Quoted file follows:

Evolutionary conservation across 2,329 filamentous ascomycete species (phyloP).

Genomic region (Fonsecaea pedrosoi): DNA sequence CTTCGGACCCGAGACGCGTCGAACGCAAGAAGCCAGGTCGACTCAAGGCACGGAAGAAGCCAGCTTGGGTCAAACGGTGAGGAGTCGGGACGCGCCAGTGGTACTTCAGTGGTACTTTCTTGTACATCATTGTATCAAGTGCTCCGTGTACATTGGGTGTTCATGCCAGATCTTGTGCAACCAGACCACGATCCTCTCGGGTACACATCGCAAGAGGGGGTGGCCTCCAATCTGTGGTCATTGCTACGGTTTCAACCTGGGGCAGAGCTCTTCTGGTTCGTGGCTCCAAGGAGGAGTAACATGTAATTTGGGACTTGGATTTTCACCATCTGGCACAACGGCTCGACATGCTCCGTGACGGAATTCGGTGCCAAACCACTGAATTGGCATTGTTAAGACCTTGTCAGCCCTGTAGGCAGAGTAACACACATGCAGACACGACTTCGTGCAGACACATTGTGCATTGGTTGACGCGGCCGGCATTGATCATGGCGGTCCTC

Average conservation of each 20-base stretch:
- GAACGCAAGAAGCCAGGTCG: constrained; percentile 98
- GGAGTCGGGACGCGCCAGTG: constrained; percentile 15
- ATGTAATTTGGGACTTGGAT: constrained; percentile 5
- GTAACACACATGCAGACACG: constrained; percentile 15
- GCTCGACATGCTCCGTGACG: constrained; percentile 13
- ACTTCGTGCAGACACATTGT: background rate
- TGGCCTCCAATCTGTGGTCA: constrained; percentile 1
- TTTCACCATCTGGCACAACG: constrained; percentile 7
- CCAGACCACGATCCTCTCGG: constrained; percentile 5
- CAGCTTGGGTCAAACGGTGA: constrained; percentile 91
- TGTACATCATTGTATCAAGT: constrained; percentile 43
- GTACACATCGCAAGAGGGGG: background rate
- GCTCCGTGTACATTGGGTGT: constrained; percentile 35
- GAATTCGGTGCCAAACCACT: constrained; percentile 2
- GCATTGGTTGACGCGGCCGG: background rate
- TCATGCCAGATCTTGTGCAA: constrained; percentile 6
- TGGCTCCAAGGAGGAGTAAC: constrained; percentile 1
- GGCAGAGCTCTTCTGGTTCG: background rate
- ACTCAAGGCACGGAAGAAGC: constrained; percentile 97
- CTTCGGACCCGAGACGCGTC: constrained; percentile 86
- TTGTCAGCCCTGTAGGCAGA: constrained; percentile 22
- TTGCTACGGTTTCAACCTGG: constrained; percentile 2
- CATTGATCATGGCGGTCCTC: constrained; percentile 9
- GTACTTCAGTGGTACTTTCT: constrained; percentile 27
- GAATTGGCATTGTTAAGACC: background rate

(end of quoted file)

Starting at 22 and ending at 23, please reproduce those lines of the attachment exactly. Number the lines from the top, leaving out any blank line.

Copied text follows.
- ACTCAAGGCACGGAAGAAGC: constrained; percentile 97
- CTTCGGACCCGAGACGCGTC: constrained; percentile 86